Determining a business’ value requires skill, training, experience, intuition and judgement. Whether working with shareholder matters, considering exit options, establishing an ESOP, or analyzing tax and estate matters, South Park Advisors is here for you. Our goal is to help you feel confident in the results.
Defining the Engagement
Research & Analysis
Consider Value Adjustments
Arrive at Conclusion
Since 2014, South Park Advisors has served small to middle market business with revenue between $500,000 and $500M. Our professionals have experience providing valuation advisory services for a diverse number of industries and sub-segments.
Industries we serve include:
Aerospace & Defense
Architectural & Engineering
Residential & Commercial Construction
Banking & Finance
Business & Professional Services
Consumer & Retail
Energy & Utilities
Food & Beverage
Real Estate Holdings
Textiles & Apparel
Transportation & Logistics
Don’t see your industry? Contact us to learn how we can help.
Frequently Asked Questions
ARE ESOPS AS COMPLICATED AS THEY SEEM?
No. There is unquestionably a learning curve to them, however. ESOPs can be an excellent exit planning technique for a business owner who is looking for a tax-advantaged way to transition the company to the employees. An ESOP can allow a business owner to gain liquidity for either a minority, majority, or 100% controlling interest in the company. They also allow the business owner to transition away from the business over time and maintain the legacy that they worked hard to create.
Why are there so many advisors promoting business succession and exit planning services in the marketplace?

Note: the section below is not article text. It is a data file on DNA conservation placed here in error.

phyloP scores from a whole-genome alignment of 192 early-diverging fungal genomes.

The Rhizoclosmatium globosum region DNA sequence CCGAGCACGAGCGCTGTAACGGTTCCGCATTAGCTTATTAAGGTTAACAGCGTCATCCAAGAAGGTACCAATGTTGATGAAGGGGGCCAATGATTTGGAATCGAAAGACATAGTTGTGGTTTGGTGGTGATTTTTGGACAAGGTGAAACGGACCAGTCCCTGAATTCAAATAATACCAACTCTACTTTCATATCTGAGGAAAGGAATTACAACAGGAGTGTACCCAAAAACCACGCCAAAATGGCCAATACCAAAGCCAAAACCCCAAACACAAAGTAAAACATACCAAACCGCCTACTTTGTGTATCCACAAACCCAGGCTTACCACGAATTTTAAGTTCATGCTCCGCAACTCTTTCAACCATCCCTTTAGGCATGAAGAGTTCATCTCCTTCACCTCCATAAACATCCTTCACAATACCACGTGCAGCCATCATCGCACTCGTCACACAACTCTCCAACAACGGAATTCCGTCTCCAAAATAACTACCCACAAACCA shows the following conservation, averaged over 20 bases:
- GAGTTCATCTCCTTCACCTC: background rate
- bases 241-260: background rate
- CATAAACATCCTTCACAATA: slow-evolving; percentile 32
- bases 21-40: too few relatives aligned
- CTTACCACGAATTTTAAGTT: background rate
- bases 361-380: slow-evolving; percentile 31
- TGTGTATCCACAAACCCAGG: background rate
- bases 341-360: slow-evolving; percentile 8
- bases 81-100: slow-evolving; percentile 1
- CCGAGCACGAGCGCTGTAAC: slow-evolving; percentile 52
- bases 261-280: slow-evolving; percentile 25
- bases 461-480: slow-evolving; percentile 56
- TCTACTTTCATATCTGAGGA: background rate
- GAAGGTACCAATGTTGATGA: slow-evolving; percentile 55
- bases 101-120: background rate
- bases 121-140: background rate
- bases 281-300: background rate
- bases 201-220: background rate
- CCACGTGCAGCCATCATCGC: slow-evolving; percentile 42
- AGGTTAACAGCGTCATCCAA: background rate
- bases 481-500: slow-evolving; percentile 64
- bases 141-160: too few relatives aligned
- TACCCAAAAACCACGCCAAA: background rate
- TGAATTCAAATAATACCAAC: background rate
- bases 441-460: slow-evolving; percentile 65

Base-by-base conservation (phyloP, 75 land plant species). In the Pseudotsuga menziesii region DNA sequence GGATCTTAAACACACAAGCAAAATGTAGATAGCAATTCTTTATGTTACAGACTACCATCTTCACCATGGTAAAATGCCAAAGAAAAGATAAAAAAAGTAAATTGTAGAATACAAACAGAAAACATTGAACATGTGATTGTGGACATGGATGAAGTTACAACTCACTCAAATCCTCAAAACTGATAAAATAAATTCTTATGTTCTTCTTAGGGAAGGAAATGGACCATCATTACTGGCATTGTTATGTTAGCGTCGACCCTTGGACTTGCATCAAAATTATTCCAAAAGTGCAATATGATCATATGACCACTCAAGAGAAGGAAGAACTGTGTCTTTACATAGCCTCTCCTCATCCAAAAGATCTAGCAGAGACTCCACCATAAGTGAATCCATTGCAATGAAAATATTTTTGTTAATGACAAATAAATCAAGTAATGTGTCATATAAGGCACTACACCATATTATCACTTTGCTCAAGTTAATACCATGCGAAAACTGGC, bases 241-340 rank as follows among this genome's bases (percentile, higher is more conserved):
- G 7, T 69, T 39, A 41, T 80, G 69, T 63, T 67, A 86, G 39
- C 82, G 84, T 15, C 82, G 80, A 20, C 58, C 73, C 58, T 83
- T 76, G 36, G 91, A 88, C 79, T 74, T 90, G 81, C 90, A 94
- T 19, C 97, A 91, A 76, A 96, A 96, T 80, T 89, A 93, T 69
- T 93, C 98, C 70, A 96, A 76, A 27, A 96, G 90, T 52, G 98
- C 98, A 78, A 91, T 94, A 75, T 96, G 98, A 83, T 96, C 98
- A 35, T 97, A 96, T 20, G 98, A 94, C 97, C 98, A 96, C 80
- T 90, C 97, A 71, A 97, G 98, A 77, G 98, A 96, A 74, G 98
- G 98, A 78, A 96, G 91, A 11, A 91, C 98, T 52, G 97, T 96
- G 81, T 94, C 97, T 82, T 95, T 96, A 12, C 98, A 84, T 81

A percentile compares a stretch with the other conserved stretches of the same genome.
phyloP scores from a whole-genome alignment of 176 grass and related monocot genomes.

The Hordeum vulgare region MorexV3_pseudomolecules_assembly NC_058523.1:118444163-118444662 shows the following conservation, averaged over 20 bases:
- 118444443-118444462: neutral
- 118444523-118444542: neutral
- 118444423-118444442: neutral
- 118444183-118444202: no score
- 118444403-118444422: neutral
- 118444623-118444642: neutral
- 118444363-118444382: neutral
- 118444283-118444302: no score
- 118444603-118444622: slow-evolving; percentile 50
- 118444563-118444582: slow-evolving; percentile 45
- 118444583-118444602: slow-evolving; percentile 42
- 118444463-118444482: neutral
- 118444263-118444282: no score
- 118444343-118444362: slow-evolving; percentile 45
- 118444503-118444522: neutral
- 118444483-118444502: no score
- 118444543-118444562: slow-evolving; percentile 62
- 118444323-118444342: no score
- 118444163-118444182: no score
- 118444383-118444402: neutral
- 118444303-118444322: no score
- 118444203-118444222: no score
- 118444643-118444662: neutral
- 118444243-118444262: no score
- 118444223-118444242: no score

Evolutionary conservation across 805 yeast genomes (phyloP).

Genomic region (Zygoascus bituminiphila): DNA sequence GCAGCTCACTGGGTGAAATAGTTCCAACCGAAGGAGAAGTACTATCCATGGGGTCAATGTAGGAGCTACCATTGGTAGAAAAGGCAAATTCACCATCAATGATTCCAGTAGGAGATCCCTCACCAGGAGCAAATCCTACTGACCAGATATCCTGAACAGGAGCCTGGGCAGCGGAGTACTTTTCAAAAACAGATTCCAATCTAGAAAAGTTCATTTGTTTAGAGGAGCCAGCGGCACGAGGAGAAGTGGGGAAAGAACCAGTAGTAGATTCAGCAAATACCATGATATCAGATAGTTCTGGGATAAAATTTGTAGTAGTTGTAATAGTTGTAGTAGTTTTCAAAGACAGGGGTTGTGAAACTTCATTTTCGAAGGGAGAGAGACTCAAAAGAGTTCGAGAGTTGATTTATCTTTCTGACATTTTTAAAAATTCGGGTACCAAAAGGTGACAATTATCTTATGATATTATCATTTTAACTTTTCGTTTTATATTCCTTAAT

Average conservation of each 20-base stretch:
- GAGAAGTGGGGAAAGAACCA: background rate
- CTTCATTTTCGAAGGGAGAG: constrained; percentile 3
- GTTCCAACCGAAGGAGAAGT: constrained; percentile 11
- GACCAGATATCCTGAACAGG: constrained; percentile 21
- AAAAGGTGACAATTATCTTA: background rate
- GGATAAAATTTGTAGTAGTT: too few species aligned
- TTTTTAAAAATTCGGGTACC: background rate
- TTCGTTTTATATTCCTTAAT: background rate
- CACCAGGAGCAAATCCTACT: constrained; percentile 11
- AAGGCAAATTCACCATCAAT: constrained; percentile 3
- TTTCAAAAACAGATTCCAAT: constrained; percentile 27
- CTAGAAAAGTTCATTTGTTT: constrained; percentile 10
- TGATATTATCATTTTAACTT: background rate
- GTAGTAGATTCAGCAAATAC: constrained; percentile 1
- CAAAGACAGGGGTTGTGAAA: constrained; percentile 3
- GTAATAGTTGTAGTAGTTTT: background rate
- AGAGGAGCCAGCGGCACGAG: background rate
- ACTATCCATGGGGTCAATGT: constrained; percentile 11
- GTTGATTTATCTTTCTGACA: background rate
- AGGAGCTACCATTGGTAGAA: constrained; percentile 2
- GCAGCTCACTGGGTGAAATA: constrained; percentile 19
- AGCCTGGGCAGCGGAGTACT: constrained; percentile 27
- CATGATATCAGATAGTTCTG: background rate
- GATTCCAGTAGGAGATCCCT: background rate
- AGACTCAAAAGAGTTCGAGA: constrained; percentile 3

The baby boomer generation is heading into retirement in record numbers. Close to 12,000 individuals will reach age 65 each day over the next ten years, culminating in the single largest generational wealth transfer in U.S. history. Since business owners have long represented the most desired client segment, it is easy to see why so many consultants, accountants, wealth advisors, and insurance representatives are implementing business succession and exit planning into their practices in one form or another. The reality is that relatively few of the many advisors promoting these services have the specialized skills, expertise and experience needed to provide advice that business owners can rely upon.
Why are there so many different credentials for business valuation? What is the difference?
Imagine if you went to hire a certified public accountant (CPA) and could not decide on who to select because there were so many different credentials? That is precisely the dilemma facing business owners and their advisors when they seek to hire a business valuation professional. Our industry supports not one, but FIVE different credentials: ASA, ABV, CVA, AVA and CBA. This has made it difficult for clients to know who to trust when it comes to making decisions regarding, in most cases, their most valuable asset.
Our recommendation is that you should only consider professionals that hold either the ASA or ABV credential. None of the other credentialing organizations require as much valuation specific training, education, and experience in comparison.
Can’t I have my company’s CPA value my business?
We have the utmost respect for the CPA profession but very few (less than 2%) have the requisite expertise or credentials to value a business. If you decide to consider this possibility, you should ask the CPA firm if they employ individuals Accredited in Business Valuation (ABV) by the American Institute of Certified Public Accountants or are designated as an Accredited Senior Appraiser (ASA) by the American Society of Appraisers. These are the two most widely respected credentialing organizations in the profession. In today’s business environment there may also be some fundamental conflicts of interest for your CPA in providing business valuation services where they also provide assurance, tax and audit services.